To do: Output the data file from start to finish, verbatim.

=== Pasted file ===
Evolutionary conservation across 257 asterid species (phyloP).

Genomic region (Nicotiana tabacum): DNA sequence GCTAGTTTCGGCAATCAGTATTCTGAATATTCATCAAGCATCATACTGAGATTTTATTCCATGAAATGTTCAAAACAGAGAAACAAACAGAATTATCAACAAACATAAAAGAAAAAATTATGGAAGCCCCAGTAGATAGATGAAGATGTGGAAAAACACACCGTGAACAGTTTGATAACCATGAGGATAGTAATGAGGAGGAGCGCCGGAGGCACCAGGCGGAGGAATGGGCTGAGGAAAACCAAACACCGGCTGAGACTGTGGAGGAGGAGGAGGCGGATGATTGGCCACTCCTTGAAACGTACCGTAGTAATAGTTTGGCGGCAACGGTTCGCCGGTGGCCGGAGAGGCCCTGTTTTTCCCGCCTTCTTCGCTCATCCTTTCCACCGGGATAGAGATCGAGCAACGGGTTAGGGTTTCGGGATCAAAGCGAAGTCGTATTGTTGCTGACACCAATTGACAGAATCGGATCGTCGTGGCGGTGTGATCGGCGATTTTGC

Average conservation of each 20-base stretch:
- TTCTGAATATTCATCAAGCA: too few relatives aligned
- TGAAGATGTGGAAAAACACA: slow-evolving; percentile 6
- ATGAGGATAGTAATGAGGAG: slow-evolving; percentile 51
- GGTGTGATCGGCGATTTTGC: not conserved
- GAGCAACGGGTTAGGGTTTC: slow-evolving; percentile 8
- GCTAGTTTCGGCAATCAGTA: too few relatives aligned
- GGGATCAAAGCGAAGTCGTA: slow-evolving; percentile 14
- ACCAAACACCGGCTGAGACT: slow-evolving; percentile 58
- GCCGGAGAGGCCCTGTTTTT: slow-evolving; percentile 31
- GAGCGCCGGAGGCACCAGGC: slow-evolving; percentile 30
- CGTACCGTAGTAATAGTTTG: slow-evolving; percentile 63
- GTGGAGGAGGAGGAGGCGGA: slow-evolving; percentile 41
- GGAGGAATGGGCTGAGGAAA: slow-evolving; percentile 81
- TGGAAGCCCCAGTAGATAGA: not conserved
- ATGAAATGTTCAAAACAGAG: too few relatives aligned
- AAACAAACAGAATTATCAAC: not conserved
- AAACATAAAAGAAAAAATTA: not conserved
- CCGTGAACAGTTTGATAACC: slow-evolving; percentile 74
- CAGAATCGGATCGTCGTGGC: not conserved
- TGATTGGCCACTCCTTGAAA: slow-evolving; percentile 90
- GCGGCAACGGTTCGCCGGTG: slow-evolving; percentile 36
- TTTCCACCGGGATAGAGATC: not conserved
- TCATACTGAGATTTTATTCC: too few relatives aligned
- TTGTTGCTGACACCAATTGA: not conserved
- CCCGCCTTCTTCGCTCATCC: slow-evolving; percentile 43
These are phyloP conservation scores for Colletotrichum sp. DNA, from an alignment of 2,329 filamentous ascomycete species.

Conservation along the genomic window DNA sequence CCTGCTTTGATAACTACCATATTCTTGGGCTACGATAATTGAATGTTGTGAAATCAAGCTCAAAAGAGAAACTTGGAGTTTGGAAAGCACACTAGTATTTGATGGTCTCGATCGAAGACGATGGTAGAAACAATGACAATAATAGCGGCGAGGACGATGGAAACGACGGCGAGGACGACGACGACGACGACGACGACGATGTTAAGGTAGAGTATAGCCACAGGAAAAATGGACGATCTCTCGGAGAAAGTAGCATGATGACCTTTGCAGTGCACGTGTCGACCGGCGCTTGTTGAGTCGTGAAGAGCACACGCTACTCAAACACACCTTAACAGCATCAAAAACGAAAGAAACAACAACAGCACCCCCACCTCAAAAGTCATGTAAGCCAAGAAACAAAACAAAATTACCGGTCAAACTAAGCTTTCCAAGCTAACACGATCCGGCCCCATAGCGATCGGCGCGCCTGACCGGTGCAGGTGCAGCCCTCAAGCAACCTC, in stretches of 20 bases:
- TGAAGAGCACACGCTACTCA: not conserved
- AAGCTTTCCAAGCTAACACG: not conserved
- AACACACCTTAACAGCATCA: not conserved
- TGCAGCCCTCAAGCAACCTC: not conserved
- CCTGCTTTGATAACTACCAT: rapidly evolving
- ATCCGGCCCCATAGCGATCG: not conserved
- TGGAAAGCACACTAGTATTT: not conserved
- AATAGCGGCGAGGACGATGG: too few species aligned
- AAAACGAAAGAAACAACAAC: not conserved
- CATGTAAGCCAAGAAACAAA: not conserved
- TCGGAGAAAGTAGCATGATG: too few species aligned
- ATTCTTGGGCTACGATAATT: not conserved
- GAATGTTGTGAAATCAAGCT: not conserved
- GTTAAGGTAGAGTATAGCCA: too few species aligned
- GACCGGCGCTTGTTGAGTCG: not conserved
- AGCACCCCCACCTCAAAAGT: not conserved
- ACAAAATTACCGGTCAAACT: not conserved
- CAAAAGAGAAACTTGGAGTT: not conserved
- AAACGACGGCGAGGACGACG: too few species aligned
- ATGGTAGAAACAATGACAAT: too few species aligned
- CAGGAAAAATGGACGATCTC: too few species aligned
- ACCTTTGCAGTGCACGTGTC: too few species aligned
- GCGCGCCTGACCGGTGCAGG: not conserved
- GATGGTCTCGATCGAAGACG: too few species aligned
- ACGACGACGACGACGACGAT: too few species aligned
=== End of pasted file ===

Evolutionary conservation across 257 asterid species (phyloP).

Genomic region (Nicotiana tabacum): DNA sequence GCTAGTTTCGGCAATCAGTATTCTGAATATTCATCAAGCATCATACTGAGATTTTATTCCATGAAATGTTCAAAACAGAGAAACAAACAGAATTATCAACAAACATAAAAGAAAAAATTATGGAAGCCCCAGTAGATAGATGAAGATGTGGAAAAACACACCGTGAACAGTTTGATAACCATGAGGATAGTAATGAGGAGGAGCGCCGGAGGCACCAGGCGGAGGAATGGGCTGAGGAAAACCAAACACCGGCTGAGACTGTGGAGGAGGAGGAGGCGGATGATTGGCCACTCCTTGAAACGTACCGTAGTAATAGTTTGGCGGCAACGGTTCGCCGGTGGCCGGAGAGGCCCTGTTTTTCCCGCCTTCTTCGCTCATCCTTTCCACCGGGATAGAGATCGAGCAACGGGTTAGGGTTTCGGGATCAAAGCGAAGTCGTATTGTTGCTGACACCAATTGACAGAATCGGATCGTCGTGGCGGTGTGATCGGCGATTTTGC

Average conservation of each 20-base stretch:
- TTCTGAATATTCATCAAGCA: too few relatives aligned
- TGAAGATGTGGAAAAACACA: slow-evolving; percentile 6
- ATGAGGATAGTAATGAGGAG: slow-evolving; percentile 51
- GGTGTGATCGGCGATTTTGC: not conserved
- GAGCAACGGGTTAGGGTTTC: slow-evolving; percentile 8
- GCTAGTTTCGGCAATCAGTA: too few relatives aligned
- GGGATCAAAGCGAAGTCGTA: slow-evolving; percentile 14
- ACCAAACACCGGCTGAGACT: slow-evolving; percentile 58
- GCCGGAGAGGCCCTGTTTTT: slow-evolving; percentile 31
- GAGCGCCGGAGGCACCAGGC: slow-evolving; percentile 30
- CGTACCGTAGTAATAGTTTG: slow-evolving; percentile 63
- GTGGAGGAGGAGGAGGCGGA: slow-evolving; percentile 41
- GGAGGAATGGGCTGAGGAAA: slow-evolving; percentile 81
- TGGAAGCCCCAGTAGATAGA: not conserved
- ATGAAATGTTCAAAACAGAG: too few relatives aligned
- AAACAAACAGAATTATCAAC: not conserved
- AAACATAAAAGAAAAAATTA: not conserved
- CCGTGAACAGTTTGATAACC: slow-evolving; percentile 74
- CAGAATCGGATCGTCGTGGC: not conserved
- TGATTGGCCACTCCTTGAAA: slow-evolving; percentile 90
- GCGGCAACGGTTCGCCGGTG: slow-evolving; percentile 36
- TTTCCACCGGGATAGAGATC: not conserved
- TCATACTGAGATTTTATTCC: too few relatives aligned
- TTGTTGCTGACACCAATTGA: not conserved
- CCCGCCTTCTTCGCTCATCC: slow-evolving; percentile 43
These are phyloP conservation scores for Colletotrichum sp. DNA, from an alignment of 2,329 filamentous ascomycete species.

Conservation along the genomic window DNA sequence CCTGCTTTGATAACTACCATATTCTTGGGCTACGATAATTGAATGTTGTGAAATCAAGCTCAAAAGAGAAACTTGGAGTTTGGAAAGCACACTAGTATTTGATGGTCTCGATCGAAGACGATGGTAGAAACAATGACAATAATAGCGGCGAGGACGATGGAAACGACGGCGAGGACGACGACGACGACGACGACGACGATGTTAAGGTAGAGTATAGCCACAGGAAAAATGGACGATCTCTCGGAGAAAGTAGCATGATGACCTTTGCAGTGCACGTGTCGACCGGCGCTTGTTGAGTCGTGAAGAGCACACGCTACTCAAACACACCTTAACAGCATCAAAAACGAAAGAAACAACAACAGCACCCCCACCTCAAAAGTCATGTAAGCCAAGAAACAAAACAAAATTACCGGTCAAACTAAGCTTTCCAAGCTAACACGATCCGGCCCCATAGCGATCGGCGCGCCTGACCGGTGCAGGTGCAGCCCTCAAGCAACCTC, in stretches of 20 bases:
- TGAAGAGCACACGCTACTCA: not conserved
- AAGCTTTCCAAGCTAACACG: not conserved
- AACACACCTTAACAGCATCA: not conserved
- TGCAGCCCTCAAGCAACCTC: not conserved
- CCTGCTTTGATAACTACCAT: rapidly evolving
- ATCCGGCCCCATAGCGATCG: not conserved
- TGGAAAGCACACTAGTATTT: not conserved
- AATAGCGGCGAGGACGATGG: too few species aligned
- AAAACGAAAGAAACAACAAC: not conserved
- CATGTAAGCCAAGAAACAAA: not conserved
- TCGGAGAAAGTAGCATGATG: too few species aligned
- ATTCTTGGGCTACGATAATT: not conserved
- GAATGTTGTGAAATCAAGCT: not conserved
- GTTAAGGTAGAGTATAGCCA: too few species aligned
- GACCGGCGCTTGTTGAGTCG: not conserved
- AGCACCCCCACCTCAAAAGT: not conserved
- ACAAAATTACCGGTCAAACT: not conserved
- CAAAAGAGAAACTTGGAGTT: not conserved
- AAACGACGGCGAGGACGACG: too few species aligned
- ATGGTAGAAACAATGACAAT: too few species aligned
- CAGGAAAAATGGACGATCTC: too few species aligned
- ACCTTTGCAGTGCACGTGTC: too few species aligned
- GCGCGCCTGACCGGTGCAGG: not conserved
- GATGGTCTCGATCGAAGACG: too few species aligned
- ACGACGACGACGACGACGAT: too few species aligned